Vestersøhus 

Built between 1935 and 1939, the Vestersøhus apartments were designed by Kay Fisker and C F Møller. 

This building is unusual for the period in that despite being a very large housing scheme it is not built around a courtyard but has a single long range although there is a short return of apartments at the north end and a long narrow service area to the back.

That main range faces onto Sankt Jørgens Sø, and is just under 300 metres long and occupies almost all of the west side of a long narrow block between Vester Søgade and Nyropsgade.

There were 242 apartments in the block with ten shops and, more unusual, a hotel that had 43 rooms.

The most striking feature of the front to the lake are the lines of white balconies that, from a distance, give the facade what looks almost like the texture of a woven basket. The apartments have two rooms to the front - with a large living room and a smaller room that is set back behind the balcony - so although the balcony projects it is also set half back into the building - and that allows for a corner window in the sitting room that looks out to the lake and into the balcony and makes maximum use of south-west light through the afternoon and evening.

Although the facade is strictly regular in its arrangement of doorways, window bays and balconies, in fact the apartments alternate, larger and smaller, down the length because the main staircases are not set between apartments, taking an equal amount of space from each side, but are to one side, taking up part of the space from one apartment, reducing its size. The main staircases also project slightly to the back giving a bay rhythm to the courtyard side that is otherwise rather stark and severe.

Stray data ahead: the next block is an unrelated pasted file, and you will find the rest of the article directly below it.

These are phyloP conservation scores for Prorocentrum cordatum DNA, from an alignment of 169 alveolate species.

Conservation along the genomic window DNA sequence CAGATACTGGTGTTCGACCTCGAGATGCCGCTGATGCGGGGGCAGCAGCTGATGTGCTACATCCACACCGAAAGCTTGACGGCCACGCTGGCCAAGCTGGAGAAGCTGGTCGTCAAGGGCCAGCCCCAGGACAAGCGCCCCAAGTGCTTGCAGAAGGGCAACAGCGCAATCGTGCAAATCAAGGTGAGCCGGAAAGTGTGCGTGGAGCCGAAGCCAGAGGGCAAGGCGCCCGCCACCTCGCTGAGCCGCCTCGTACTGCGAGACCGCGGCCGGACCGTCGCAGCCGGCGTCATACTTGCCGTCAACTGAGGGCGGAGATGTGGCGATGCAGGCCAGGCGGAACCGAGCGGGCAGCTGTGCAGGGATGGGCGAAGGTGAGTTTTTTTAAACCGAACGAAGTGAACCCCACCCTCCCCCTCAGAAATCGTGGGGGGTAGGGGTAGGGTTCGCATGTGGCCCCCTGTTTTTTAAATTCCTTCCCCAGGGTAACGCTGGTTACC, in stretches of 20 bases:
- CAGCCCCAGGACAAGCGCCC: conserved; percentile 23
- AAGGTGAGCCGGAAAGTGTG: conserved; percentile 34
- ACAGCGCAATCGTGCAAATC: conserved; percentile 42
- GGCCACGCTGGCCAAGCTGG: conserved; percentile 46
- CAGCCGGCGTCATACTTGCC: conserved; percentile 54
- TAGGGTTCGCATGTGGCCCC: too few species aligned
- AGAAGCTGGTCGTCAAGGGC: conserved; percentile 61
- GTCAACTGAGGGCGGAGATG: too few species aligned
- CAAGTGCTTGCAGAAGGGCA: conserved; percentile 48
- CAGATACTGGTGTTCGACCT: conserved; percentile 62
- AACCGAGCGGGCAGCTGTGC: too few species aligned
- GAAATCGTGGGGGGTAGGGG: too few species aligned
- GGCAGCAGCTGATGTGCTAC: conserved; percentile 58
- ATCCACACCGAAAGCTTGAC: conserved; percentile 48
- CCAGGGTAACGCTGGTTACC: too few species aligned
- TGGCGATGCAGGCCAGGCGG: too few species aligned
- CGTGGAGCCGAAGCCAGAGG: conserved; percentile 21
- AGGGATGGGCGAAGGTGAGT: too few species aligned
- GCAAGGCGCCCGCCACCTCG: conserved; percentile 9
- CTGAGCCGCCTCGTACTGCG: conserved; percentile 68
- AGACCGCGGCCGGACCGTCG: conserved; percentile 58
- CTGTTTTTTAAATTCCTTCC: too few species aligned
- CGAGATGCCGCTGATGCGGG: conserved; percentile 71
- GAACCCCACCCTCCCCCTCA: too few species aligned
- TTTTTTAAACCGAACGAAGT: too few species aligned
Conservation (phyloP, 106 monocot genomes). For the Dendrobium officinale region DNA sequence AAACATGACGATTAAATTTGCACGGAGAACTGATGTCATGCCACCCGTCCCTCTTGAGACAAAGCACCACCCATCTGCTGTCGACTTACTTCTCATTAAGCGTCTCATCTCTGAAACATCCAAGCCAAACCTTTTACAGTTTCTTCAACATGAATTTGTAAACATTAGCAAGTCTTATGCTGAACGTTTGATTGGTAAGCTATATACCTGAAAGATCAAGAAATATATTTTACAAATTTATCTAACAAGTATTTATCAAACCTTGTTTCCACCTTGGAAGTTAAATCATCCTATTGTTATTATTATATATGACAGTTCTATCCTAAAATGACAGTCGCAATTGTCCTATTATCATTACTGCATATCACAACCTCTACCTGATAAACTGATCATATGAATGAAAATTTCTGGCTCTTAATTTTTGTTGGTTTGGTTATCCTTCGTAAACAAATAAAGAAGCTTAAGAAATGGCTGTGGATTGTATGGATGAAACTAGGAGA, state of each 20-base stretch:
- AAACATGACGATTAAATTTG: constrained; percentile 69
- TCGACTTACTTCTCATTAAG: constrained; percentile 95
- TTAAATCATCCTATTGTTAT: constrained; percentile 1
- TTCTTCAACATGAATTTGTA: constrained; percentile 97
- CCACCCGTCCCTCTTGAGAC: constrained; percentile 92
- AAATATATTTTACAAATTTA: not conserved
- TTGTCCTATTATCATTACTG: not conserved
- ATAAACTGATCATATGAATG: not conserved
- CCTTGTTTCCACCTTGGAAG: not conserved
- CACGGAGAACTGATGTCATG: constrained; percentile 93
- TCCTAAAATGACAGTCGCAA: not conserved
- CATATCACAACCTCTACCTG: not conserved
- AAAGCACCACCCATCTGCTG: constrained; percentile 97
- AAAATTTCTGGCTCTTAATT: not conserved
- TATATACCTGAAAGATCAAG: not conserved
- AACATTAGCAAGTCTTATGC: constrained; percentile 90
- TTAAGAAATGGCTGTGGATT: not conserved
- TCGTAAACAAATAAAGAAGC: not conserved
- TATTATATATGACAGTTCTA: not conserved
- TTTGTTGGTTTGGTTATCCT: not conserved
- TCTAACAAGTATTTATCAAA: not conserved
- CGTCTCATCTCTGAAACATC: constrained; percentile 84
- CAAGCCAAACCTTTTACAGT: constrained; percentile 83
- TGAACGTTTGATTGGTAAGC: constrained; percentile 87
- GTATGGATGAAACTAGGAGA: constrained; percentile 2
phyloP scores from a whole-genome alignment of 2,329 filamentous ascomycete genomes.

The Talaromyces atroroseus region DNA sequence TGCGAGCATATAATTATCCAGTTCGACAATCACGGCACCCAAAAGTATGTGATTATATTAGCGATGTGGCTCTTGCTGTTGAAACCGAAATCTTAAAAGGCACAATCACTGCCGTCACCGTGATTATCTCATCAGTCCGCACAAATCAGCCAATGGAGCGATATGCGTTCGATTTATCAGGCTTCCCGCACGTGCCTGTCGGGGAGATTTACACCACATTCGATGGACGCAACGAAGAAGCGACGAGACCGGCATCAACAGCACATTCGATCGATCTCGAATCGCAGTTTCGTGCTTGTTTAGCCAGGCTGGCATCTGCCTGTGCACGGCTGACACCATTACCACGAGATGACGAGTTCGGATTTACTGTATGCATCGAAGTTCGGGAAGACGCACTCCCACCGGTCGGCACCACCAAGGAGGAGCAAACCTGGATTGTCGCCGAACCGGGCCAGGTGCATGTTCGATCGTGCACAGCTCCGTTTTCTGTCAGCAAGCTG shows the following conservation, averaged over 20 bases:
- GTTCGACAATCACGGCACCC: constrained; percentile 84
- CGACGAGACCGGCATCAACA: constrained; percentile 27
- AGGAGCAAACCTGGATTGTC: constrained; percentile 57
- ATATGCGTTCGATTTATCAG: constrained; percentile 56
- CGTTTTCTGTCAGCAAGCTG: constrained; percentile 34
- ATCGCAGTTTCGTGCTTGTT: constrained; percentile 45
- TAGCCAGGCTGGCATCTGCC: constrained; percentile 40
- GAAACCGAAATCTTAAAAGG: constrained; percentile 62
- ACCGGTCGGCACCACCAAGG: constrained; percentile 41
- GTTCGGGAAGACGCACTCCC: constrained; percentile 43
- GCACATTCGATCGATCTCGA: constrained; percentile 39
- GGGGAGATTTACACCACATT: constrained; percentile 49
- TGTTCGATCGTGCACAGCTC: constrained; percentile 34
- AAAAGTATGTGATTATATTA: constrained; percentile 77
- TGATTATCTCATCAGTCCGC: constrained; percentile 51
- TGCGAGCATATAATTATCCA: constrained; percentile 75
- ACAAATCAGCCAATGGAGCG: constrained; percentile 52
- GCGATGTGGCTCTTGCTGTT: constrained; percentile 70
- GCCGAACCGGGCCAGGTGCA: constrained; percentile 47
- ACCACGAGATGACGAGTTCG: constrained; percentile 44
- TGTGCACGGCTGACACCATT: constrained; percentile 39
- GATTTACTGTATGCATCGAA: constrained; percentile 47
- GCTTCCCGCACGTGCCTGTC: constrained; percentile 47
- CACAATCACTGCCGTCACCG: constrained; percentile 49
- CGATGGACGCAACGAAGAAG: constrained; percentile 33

Following the well-established plan form, there are second or back staircases for each apartment with access from the kitchens. 

There are service rooms in the raised or half basement so, although front doors are at street level, there are steps up inside the front door to the first apartments on what is a raised ground floor. This has several advantages as the basement rooms have ventilation and light from openings with their sills at pavement level but, more important, the ground-floor windows of the rooms to the front have some privacy as those sills are well above the head height of people walking along the pavement so they cannot look directly into the apartments.

Plans show rooms with grand or baby-grand pianos so clearly these apartments, with relatively large rooms and views over the lake, were a prestigious place to live.